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Beltane Rendezvous: Wiccan High Holiday of Love

This is the witch’s high holiday of love, observed on April 30 with feasting and ceremonial ritual. The Celts of old made this day a day of wild abandon, a sexual spree, the one day of the year when it is okay to make love outside your relationship. After an all-night pagan lovefest, May Day is celebrated with dancing around a beribboned May Pole. You decide how you want your Beltane to go, just as long as it is a fully sensual experience with food, dance, sex, and lots of laughter.

Ideally, you will celebrate Beltane outdoors. But if you are indoor-bound, at least serve the food and the drink on the floor and insist on bare feet and comfy clothes. Serve an ambrosial spread of finger foods with honeyed mead (available from some microbreweries), beer, and wine. As you light incense, set out a few dozen white, red, and green candles and arrange spring’s new flowers: daffodils and narcissus.

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Recent comment in this post - Show all comments
  • Meredith Everwhite
    Meredith Everwhite says #
    Sorry, but...Beltane? It's October. Have I missed something?
December 21 - Longest Night Fire Ceremony

December is named for the Roman goddess Decima, one of the three fates. The word Yule comes from the Germanic jol, which means midwinter, and is celebrated on the shortest day of the year. The old tradition was to have a vigil at a bonfire to make sure the sun did indeed rise again. This primeval custom evolved to become a storytelling evening and while it may well to be too cold to sit outside in snow and sleet, congregating around a blazing hearth fire, dining and talking deep into the night is important for your community to truly know each other, impart wisdom and speak to hopes and dreams. Greet the new sun with stronger connections and a shared vision for the coming solar year.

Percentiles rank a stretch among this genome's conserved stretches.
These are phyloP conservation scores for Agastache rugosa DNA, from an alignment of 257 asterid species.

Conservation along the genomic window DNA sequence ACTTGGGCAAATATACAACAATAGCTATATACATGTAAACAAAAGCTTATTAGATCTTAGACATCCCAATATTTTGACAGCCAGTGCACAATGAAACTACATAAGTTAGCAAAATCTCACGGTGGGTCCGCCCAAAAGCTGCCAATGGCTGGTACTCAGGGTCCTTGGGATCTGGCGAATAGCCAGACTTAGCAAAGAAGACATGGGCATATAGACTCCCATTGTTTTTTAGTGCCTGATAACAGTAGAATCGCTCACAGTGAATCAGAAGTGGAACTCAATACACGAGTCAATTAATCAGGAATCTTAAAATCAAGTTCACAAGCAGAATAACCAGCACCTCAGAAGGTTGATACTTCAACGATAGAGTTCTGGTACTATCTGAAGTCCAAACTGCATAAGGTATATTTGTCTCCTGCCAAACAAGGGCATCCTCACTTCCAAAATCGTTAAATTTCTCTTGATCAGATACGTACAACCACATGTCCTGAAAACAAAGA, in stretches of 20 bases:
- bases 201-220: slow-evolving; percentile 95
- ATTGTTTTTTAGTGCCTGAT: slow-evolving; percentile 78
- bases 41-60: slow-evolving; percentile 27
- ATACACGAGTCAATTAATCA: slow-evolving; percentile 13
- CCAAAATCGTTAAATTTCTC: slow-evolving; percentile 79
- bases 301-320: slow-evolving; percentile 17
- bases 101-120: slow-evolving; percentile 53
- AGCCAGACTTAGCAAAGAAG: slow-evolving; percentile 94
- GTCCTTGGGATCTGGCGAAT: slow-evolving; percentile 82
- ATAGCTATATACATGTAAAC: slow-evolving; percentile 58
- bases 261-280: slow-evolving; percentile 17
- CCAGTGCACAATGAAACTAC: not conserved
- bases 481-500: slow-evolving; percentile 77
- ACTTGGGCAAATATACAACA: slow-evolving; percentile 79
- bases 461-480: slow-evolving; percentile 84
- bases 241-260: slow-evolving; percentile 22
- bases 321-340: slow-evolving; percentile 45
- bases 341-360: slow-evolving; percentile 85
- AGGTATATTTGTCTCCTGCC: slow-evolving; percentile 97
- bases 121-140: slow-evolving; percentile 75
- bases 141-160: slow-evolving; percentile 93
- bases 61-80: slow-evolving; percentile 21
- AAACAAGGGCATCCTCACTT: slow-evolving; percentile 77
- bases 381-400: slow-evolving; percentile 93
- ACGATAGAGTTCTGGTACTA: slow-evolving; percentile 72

What you need:

...
Last modified on
Recent comment in this post - Show all comments
  • Victoria
    Victoria says #
    December is not named after Decima, it is named after the Latin word decem (ten) because it was originally the tenth month of the
Sabbat of Samhain – October 31st All Hallow’s Eve

Halloween stems from the grand tradition of the Celtic New Year. What started as a folk festival celebrated by small groups in rural areas has come to be the second largest holiday of today. There are multitudinous reasonsincluding modern marketingbut I think it satisfies a basic human need, to let your “wild side” out, to be free and more connected with the ancient ways. This is the time when the veil between worlds is thinnest and you can commune with the other side, with elders and the spirit world. It is important to honor the ancestors during this major sabbat and acknowledge what transpired in the passing year as well as set intentions for the coming year.

This is the ideal time to invite your circle; the ideal number for your gathering is thirteen. Gather powdered incense, salt, a loaf of bread, goblets for wine and three candles to represent the triple goddess for altar offerings. Ideally on an outdoor stone altar, pour the powdered incense into a pentagram star shape. Let go of old sorrows, angers and anything not befitting of new beginnings in this New Year. Bring only your best to this auspicious occasion.